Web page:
Second, if Clinton was aware Obama’s administration was headed in the wrong direction, and if she was not allowed input or action to improve the situation, then she should have resigned. If she remained in such a position she must have believed she was doing some good, either for the world or for her own career.

Immigration Revenge

The failure of the US Government in regards to dealing with illegal immigrants is appalling. America does not want an open border policy, but neither should we allow the manipulation and mistreatment of immigrants for political purposes.

A new situation is just beginning to come to light as Phoenix and other locations around Arizona are receiving multitudes of illegal aliens dumped there by the government. The stated reason for this action is Texas officials have been overwhelmed with the number of illegal aliens entering that region of the country. If they had been Mexican they would have been simply returned across the border, but these individuals are from other places and only passed through Mexico with the goal of reaching the United States. In the original groups there were men, women and children, but in the last couple of days, it has been only women and children.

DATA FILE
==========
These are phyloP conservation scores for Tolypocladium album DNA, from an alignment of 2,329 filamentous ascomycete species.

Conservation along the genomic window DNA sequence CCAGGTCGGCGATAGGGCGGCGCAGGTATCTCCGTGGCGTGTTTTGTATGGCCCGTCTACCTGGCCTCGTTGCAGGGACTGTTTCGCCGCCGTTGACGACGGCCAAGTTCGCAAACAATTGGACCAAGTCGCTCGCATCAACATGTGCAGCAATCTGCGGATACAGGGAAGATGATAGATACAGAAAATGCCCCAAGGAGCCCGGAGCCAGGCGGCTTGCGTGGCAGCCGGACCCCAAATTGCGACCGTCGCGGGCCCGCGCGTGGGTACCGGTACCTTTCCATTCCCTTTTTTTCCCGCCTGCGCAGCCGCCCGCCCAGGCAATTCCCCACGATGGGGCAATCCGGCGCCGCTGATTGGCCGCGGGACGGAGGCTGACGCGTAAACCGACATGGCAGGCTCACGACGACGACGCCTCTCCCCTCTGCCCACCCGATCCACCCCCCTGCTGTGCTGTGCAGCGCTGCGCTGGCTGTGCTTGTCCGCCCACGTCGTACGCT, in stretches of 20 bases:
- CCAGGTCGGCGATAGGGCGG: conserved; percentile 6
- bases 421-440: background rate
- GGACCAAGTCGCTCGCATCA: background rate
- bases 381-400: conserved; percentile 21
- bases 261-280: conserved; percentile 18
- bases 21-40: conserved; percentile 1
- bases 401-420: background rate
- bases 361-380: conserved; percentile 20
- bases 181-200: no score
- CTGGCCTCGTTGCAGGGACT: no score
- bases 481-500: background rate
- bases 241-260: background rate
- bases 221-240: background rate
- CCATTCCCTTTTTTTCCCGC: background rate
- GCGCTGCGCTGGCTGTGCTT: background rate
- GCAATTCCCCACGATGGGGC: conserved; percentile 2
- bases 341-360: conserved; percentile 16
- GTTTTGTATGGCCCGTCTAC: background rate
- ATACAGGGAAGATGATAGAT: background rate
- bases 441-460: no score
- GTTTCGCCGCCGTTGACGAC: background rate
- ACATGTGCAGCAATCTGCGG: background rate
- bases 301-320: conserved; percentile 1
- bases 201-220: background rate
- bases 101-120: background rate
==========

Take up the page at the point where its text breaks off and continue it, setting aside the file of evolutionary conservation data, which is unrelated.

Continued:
Part of what makes me call this a failure is the fact the individuals are simply released to the streets. They are given orders to appear at hearings which would likely result in their deportation, first, but they are in charge of themselves until that time. Of course many of them are not prepared to be in charge of themselves, nor are they of a mindset to appear for deportation.

Media coverage has made it clear the only assistance they receive when they hit the ground here is from compassionate citizens. In many cases the people were assisted in getting bus transportation to other U.S. Cities where they had relatives. I assume these individuals have no intention of coming back for their hearings. Others have said they will begin looking for work. Another distressing aspect of the situation is that some of the people have been unaccompanied minors. Reports on supervision of these kids has been inconsistent, some saying they were always given supervision others saying they were treated the same as adults.

Two things worth saying. If we had closed the borders we would not have this problem. But second, dumping these individuals here, in a way in which hundreds or maybe thousands per week will become the responsibility of Arizona appears to be revenge. Arizona is made to be the bad guy in the national discussion of illegal immigration. (Even though every action we have taken has also been taken by other states.) And now we are being punished by being inundated with illegals.